Mist crawls across the hellish industrial landscape. Flames belch from giant furnaces. Sparks arc through the air.
A terrified girl hides behind some battered and rusting old pipes.
A horrific voice echoes through the air – ‘one, two, Freddie’s coming for you.’
The girl stifles a scream. Orchestral music swells.
All of a sudden, a man in a stripy sweater, a glove of blades and a heavy latex mask speeds through the scene, screaming an expletive as he crashes into a pile of trashcans.
“Cut,” shouts Wes Craven, wearily.
He was beginning to think that making Nightmare on Elm Street the world’s first horror musical on roller-skates may have been a mistake.
“Bobby Englund was perfect for Freddie Kruger, he nailed the voice, the menace, everything,” said the legendary horror director in a 1988 Wogan interview
“But roller-skating and singing? I don’t think he’ll mind me saying so, but was terrible at it.”
The only way they’d currently managed to secure any usable footage was to shoot Robert Englund from the waist up and have members of the crew down on all fours gently pushing him in front of the camera.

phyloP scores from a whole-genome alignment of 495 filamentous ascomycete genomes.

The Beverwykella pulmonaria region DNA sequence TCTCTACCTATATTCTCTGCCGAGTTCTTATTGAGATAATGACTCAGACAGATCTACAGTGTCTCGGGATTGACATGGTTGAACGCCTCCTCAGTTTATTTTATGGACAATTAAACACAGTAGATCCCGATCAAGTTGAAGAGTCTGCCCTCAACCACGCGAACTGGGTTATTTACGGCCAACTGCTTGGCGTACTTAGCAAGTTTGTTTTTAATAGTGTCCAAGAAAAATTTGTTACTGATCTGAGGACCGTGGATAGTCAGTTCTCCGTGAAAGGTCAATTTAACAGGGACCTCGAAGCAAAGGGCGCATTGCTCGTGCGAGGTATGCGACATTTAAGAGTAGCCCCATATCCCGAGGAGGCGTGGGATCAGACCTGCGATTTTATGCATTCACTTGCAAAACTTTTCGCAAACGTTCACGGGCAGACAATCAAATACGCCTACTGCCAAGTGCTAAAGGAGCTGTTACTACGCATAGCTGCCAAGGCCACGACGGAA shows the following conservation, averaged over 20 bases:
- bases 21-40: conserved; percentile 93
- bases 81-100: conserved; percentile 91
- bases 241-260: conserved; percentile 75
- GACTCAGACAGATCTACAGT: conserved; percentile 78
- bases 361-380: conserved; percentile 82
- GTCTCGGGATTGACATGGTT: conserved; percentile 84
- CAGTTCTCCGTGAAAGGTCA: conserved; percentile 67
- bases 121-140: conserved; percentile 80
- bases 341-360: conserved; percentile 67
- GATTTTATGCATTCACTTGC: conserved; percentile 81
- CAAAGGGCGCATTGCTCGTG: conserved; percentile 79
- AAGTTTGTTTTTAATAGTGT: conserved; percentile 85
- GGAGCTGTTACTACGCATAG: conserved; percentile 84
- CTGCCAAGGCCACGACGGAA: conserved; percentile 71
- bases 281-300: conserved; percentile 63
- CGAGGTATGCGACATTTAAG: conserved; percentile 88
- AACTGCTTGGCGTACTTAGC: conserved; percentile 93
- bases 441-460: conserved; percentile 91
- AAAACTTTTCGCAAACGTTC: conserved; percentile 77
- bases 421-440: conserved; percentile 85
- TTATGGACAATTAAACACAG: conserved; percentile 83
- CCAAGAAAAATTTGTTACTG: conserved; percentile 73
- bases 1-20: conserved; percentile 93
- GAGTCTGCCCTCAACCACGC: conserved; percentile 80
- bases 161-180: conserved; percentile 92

The singing was fine. Whilst Robert wasn’t a great singer, the rough voice on tracks such as ‘dream of a nightmare,’ and ‘Guts!’ was proving quite effective.
“It was trying to do both at the same time that was the problem,” recalled Wes
“Bob would just open his mouth and crash over on his ass.”
It was becoming clear that making Nightmare on Elm Street a roller-skating horror musical was doomed to failure.
However, Wes Craven was not one to be defeated quite so easily and it was the bold move he made to save Nightmare on Elm Street that cemented his reputation as one of the finest young directors working in Hollywood.
“I simply decided to abandon the roller-skating musical aspect of Elm Street and turn it into a straight up horror instead.”
It was ingenious, the bold reinvention of Nightmare on Elm Street as not a roller-skating musical proved a hit with audiences and critics alike and the film is now recognised as a genre classic.
The late director was never to return to the roller-skating horror musical genre, but if you look closely at the party scene in Scream, you can clearly see a man in a red and green sweater skating past the window, humming quietly to himself in a little tribute.